“We do believe it’s important to follow the facts. We believe that no one is above the law, including the president of the United States,” the California Democrat added.
Pelosi then went to a meeting at the White House on infrastructure that quickly blew up when Trump insisted he wouldn’t work on the issue until Democrats ended all of their investigations. The president then called a Rose Garden press conference where he slammed Democrats, and Pelosi and Senate Minority Leader Chuck Schumer (D-N.Y.) called their own to slam the president.
Pelosi then went to a Center for American Progress event where she reiterated that it was in “plain sight” that Trump “is obstructing justice and he’s engaged in a cover-up.”
“And that could be an impeachable offense,” she said.
But the tough talk appears to be more misdirection from Pelosi, who has said in the past that Trump’s behavior is “self-impeaching” and that “impeachment’s too good for him.” Those words are functionally meaningless when the speaker then works to prevent impeachment from moving forward.
Many Democrats are hesitant to move forward with impeachment, and the ones who do want to open an inquiry are being thwarted by Pelosi and her allies at every turn.
That didn’t stop House Financial Services Committee chair Maxine Waters (D-Calif.) from arguing for impeachment Wednesday, nor did it stop leadership member Rep. David Cicilline (D-R.I.) from speaking twice about the need to hold the president accountable and to elevate the seriousness of their investigations through opening an inquiry. And it didn’t stop Rep. Jared Huffman (D-Calif.) from saying that betting everything on the 2020 election would be a “historic mistake.”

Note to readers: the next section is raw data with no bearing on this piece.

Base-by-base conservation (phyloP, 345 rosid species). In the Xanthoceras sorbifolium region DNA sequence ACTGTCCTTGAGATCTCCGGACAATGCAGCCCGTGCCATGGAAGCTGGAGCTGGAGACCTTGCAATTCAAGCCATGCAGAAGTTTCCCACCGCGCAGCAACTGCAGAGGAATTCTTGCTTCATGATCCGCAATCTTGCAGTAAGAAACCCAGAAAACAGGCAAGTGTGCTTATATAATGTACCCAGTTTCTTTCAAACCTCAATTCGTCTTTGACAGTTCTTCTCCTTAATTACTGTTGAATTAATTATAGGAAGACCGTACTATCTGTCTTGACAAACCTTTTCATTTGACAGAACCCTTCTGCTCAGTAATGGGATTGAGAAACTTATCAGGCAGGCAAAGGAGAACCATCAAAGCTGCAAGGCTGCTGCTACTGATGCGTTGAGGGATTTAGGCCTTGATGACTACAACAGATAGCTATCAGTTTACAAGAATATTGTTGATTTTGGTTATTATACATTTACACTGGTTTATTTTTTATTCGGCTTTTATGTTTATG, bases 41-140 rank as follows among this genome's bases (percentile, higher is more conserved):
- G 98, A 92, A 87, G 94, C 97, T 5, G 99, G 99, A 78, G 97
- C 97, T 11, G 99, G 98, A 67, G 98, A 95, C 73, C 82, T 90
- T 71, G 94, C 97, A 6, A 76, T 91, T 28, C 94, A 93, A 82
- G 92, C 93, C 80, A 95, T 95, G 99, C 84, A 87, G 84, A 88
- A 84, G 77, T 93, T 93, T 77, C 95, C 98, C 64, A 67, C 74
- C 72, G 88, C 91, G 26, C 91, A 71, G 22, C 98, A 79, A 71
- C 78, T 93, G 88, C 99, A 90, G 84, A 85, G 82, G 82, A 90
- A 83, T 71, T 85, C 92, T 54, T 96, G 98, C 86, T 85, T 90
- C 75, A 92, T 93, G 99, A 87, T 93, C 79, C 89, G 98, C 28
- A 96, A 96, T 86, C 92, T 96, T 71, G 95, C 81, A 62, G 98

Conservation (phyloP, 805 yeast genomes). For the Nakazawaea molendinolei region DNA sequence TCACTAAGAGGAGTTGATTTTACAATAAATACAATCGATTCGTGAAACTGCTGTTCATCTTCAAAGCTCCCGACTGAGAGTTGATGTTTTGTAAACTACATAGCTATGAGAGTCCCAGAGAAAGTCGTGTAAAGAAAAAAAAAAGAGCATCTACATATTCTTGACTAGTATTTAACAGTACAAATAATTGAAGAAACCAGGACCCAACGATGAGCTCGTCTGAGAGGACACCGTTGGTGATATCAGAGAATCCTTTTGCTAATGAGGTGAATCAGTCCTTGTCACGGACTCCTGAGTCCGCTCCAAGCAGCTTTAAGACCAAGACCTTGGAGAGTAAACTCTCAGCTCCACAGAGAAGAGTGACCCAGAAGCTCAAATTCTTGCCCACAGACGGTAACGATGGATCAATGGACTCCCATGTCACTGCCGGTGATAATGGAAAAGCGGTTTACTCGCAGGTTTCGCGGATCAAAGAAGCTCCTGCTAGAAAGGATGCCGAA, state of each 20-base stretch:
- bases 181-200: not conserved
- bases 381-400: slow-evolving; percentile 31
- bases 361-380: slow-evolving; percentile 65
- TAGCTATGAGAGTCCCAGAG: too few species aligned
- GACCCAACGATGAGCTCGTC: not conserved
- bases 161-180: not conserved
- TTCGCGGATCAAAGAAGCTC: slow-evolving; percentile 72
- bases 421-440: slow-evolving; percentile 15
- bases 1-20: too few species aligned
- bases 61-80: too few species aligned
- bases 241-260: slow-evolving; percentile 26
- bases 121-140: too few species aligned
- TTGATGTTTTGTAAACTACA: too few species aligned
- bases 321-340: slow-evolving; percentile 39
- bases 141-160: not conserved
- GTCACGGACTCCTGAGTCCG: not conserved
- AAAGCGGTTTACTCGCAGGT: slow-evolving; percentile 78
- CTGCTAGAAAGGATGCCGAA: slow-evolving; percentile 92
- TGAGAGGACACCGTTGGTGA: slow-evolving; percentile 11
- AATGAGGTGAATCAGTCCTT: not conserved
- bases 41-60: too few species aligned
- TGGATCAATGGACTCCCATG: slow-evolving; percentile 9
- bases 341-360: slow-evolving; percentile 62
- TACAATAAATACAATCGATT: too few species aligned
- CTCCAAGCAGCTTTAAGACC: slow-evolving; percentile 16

Pelosi’s response to those arguing for impeachment was to implore them not to raise money off their stance.
Still, House Ways and Means Committee chair Richard Neal (D-Mass.), who is leading the effort to obtain the president’s tax returns, described the meeting as a calm family conversation.
“I don’t think the speaker said anything other than we should continue the work of the individual committees based upon their responsibilities,” Neal said.
Democratic leadership also believes opening impeachment proceedings would stymie all other legislative goals for this Congress.
In a statement Tuesday night, ahead of their meeting at the White House on Wednesday, Pelosi and Schumer said they looked forward to Trump presenting “ideas for pay-fors” to offset the cost of a $2 trillion infrastructure plan. It’s difficult to work with a president on legislation when impeachment proceedings are working their way through Congress, though with Trump now insisting that all investigations end before he works on things like an infrastructure package, Democrats also have reason to doubt whether they can accomplish anything with a Republican Senate and Trump as president.
But Democratic leaders continue to see it differently.
“We were elected to get things done on behalf of the American people with a focus on driving down the high-cost of life-saving prescription drugs, and act on a real infrastructure plan,” Democratic Caucus Chairman Hakeem Jeffries (D-N.Y.) told reporters Wednesday. “We’re proceeding in that regard.”
This story has been updated throughout.